This post is dedicated to the memory of Gabriele Cianetti, may he rest in peace.
An airplane departed Port Heiden’s runway yesterday, May 1, 2017, at around 13:00. I was out for a jog as the aircraft took off, looped over the village, and turned its nose southeast toward Perryville. The gray day spat spurts of rain intermittently as I ran. I’d gone out to the gravel pit south of town and was halfway home when I heard a propeller approach overhead.
I looked up, saw the plane, and wondered several things in short succession. First, who flew the Grant Aviation aircraft? Were any Port Heiden residents on board? And could the pilot (whoever it was) see my massive farewell wave from the air? It flew right over me as I craned my neck back and then spun around to run backward so I could watch it grow small in the distance.
Hours later, I learned that the plane crashed not long after I waved goodbye. Two of my three questions were answered in short order. The pilot was a fellow I knew named Gabe and no one from Port Heiden was aboard. The third answer remains unknown. I hate to think that my wave was the last human contact Gabe had before he crashed, but that is a mystery that will likely never be revealed.
My final conversation with Gabe took place six days prior. It was amazing and revealed a deeply passionate man committed to enjoying Alaska’s skies.
I’ve written in past posts on the perils of flying in Alaska. In 2016, there were an unfortunate 90 crashes in the state, resulting in 32 deaths. This most recent incident marks the 16th crash in 2017, with two deaths as of May 2. Port Heiden, however, has had some uniquely scary brushes with these disasters.
As January 2017 came to a close, I ended a family visit in Los Angeles. Wending my way through LAX toward the Anchorage-bound gate, I did multiple double-takes when I thought I saw a new acquaintance from Port Heiden.
I couldn’t be sure it was who I thought it was, as tears had recently been shed on the somewhat familiar face. She noticed me though, and sure enough, two Alaskans randomly converged in the middle of one of the busiest airports in the world. But it was not to be a happy chance encounter.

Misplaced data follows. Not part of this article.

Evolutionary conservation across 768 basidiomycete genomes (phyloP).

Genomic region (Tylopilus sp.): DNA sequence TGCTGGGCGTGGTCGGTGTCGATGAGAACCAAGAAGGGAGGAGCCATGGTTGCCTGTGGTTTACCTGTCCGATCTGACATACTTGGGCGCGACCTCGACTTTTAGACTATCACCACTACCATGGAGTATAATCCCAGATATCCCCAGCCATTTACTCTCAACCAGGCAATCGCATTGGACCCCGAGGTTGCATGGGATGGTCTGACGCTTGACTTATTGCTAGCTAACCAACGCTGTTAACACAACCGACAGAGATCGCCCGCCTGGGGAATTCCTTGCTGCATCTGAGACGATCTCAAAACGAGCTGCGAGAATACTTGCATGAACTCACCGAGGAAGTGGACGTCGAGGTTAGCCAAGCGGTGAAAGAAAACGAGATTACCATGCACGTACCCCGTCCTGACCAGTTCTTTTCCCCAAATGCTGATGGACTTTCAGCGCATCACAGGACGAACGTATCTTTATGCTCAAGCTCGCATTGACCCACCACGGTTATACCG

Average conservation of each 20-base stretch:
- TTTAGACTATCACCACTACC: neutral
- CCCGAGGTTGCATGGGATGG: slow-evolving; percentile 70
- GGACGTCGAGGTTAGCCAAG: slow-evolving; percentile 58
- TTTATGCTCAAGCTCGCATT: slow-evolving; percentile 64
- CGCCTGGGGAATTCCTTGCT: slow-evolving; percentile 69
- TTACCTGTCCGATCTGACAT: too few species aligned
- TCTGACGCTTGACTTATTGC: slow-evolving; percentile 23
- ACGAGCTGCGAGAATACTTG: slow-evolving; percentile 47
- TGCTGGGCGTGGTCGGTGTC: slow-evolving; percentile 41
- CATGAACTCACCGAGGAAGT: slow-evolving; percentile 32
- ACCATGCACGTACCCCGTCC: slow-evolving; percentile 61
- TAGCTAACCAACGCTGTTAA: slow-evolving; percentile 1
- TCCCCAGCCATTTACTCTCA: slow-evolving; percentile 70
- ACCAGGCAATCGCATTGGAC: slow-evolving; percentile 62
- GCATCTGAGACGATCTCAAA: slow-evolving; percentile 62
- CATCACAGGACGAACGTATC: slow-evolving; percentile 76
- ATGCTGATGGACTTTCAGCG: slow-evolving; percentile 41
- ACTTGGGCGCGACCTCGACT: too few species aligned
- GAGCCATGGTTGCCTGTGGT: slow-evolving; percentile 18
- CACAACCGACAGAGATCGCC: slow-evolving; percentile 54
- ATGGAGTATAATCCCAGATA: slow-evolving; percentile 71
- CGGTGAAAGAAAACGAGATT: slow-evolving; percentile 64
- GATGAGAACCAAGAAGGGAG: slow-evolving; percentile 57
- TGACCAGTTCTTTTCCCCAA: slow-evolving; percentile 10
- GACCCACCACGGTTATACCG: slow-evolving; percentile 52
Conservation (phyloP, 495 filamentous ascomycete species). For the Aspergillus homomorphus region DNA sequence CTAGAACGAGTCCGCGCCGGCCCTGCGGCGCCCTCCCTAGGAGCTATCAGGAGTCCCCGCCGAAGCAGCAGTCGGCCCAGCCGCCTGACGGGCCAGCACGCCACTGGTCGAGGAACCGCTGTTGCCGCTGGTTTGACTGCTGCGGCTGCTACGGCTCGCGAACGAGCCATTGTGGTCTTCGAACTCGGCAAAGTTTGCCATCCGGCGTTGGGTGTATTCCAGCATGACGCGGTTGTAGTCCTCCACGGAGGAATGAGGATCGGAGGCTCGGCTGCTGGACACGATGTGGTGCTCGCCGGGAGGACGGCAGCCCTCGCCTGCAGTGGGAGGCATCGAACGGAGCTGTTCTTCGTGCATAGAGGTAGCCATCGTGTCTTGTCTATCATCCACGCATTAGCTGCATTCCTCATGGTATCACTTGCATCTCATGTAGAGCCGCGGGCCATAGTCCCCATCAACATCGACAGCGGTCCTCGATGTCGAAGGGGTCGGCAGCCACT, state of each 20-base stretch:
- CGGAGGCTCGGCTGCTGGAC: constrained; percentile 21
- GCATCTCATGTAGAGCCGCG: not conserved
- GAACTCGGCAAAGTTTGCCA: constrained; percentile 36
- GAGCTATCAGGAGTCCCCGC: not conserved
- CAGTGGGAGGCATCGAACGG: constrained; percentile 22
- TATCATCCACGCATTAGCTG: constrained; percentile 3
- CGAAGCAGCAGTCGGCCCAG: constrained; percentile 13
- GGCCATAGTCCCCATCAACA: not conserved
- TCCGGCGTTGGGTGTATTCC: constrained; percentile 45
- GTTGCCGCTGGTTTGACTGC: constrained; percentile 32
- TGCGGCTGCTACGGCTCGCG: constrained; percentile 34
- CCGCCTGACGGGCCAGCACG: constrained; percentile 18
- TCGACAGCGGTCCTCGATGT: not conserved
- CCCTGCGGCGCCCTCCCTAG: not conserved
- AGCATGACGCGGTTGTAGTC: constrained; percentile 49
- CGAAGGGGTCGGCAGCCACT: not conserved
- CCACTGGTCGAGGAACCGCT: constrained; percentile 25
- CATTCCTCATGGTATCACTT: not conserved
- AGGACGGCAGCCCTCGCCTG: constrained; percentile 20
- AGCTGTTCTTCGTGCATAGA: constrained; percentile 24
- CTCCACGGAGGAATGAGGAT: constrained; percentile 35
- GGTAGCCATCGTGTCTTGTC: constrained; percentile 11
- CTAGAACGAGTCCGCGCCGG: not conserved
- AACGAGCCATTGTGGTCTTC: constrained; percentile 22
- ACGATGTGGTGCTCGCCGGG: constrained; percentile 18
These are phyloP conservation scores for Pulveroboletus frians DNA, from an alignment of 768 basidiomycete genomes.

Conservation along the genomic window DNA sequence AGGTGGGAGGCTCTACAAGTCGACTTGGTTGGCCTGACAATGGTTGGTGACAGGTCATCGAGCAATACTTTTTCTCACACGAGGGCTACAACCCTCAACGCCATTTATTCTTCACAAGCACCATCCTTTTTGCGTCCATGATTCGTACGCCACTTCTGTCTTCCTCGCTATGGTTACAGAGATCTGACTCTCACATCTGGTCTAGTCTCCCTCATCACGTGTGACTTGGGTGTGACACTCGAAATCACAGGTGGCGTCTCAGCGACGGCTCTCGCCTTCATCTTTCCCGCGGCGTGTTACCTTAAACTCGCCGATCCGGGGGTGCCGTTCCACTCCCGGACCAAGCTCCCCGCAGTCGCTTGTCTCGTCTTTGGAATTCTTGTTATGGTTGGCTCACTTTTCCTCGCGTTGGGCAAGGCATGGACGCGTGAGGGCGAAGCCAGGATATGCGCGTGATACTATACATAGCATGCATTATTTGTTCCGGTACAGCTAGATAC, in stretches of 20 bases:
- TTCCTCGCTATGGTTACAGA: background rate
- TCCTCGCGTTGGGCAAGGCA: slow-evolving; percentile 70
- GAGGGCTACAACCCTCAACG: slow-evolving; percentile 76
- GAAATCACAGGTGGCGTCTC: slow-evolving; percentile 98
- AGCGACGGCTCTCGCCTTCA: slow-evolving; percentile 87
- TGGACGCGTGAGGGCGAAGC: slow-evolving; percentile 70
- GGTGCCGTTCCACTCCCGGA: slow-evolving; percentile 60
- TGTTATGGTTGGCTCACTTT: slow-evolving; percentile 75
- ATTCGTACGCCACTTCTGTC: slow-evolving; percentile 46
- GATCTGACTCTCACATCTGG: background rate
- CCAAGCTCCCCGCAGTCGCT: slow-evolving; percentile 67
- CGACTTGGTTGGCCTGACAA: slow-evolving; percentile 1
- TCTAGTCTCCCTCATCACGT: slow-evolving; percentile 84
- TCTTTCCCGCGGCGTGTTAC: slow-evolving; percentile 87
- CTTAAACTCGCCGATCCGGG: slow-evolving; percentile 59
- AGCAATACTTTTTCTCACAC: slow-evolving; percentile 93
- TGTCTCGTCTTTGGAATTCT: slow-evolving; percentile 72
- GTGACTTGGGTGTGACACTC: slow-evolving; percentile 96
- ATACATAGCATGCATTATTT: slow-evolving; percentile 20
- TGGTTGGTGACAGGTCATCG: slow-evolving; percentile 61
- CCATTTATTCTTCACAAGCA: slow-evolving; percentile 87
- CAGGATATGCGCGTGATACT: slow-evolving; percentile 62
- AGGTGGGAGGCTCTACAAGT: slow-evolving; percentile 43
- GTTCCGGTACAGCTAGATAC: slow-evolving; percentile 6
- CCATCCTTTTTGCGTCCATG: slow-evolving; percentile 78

The tears were quickly explained: Gerda (Port Heiden’s head Administrator whom I’d met in Anchorage back in December) had just been in a crash but the locator beacon on her aircraft wasn’t working and no one could find her. This is one of the worst case scenarios in mid-winter; a downed plane amidst the frozen tundra can be an almost impossible thing to find in time to help, especially late in the day with nightfall approaching.
But Port Heiden was lucky that day. Within minutes, a call came with some good news. Gerda was alive and had been found. Luckily, she’d managed to use her cell phone to send a text for help. I’m still flabbergasted that she had service, particularly since her cell was quite busted. She later told me that her Apple iPhone was in sad shape after the crash, with a cracked shell and shattered screen, but the text message miraculously got through.
Rescue arrived shortly after, but it was a terrible day for Port Heiden, which came close to losing a visionary and pivotal leader. As it stands, Gerda and the pilot both suffered severe injuries, each requiring multiple complex surgeries.
The preliminary report and pilot confirmed that the craft iced up. It’s a testament to the pilot’s skill that they survived. All too often, such a feat isn’t possible.
It’s still too early to tell what happened to Gabe’s plane. We know that it was found around 3,000 feet up a mountain. Some speculate it was foggy and he didn’t see the elevated terrain creep up on him. The enigma is maddening and makes the reality of his death all the more tragic. Especially for his family and friends, since the body cannot yet be recovered due to the treacherous weather and terrain.
(Update: Gabe was recovered a week later once conditions improved).
Gabe flew me to and from Port Heiden three times. We flew in that very same crashed Cessna Caravan just last week. He’s flown so many people in and out of Port Heiden, some in the town are understandably shaken today.
The first time Gabe introduced himself back in March, the middle-aged pilot put out his hand a bit awkwardly, though his smile was genuine and charming. “Hi, I’m Gabe,” he stated with an accent that I thought was Eastern European at first, but took on Italian lilts as he asked where I was headed. “Port Heiden! Sono Chasen, mi fa piacere vederti!” I responded. He looked surprised and rattled off a high-speed question, most of which flew right over my head. He laughed when I apologized and admitted that we’d reached the extent of my Italian.